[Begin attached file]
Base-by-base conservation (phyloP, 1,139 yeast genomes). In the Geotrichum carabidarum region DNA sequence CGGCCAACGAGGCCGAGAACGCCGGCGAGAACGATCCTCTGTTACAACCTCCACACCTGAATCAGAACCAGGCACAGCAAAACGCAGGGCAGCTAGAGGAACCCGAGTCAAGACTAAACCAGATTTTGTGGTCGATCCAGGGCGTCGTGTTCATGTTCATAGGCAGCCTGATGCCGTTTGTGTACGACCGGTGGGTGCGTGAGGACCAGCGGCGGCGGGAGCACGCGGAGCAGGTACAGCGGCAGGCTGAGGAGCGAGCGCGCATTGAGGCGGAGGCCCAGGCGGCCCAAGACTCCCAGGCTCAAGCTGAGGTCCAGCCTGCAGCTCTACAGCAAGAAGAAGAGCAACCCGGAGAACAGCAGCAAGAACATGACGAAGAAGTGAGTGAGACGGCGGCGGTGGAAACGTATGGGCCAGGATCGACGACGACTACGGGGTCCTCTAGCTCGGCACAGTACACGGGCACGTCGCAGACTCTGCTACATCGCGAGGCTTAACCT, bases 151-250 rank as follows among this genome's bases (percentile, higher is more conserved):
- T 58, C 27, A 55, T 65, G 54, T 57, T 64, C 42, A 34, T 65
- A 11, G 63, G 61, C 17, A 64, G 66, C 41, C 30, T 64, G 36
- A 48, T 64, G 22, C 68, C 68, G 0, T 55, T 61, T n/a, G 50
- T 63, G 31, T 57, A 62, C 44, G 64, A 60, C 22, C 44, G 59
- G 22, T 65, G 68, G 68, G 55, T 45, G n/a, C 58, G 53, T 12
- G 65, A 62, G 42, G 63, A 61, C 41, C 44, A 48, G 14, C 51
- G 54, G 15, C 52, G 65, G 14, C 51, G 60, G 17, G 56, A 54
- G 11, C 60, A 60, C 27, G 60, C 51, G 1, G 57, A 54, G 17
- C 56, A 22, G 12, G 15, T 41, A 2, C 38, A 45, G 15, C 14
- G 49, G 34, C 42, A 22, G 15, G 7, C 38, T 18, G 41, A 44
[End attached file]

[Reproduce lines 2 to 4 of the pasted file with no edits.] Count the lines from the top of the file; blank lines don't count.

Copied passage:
- T 58, C 27, A 55, T 65, G 54, T 57, T 64, C 42, A 34, T 65
- A 11, G 63, G 61, C 17, A 64, G 66, C 41, C 30, T 64, G 36
- A 48, T 64, G 22, C 68, C 68, G 0, T 55, T 61, T n/a, G 50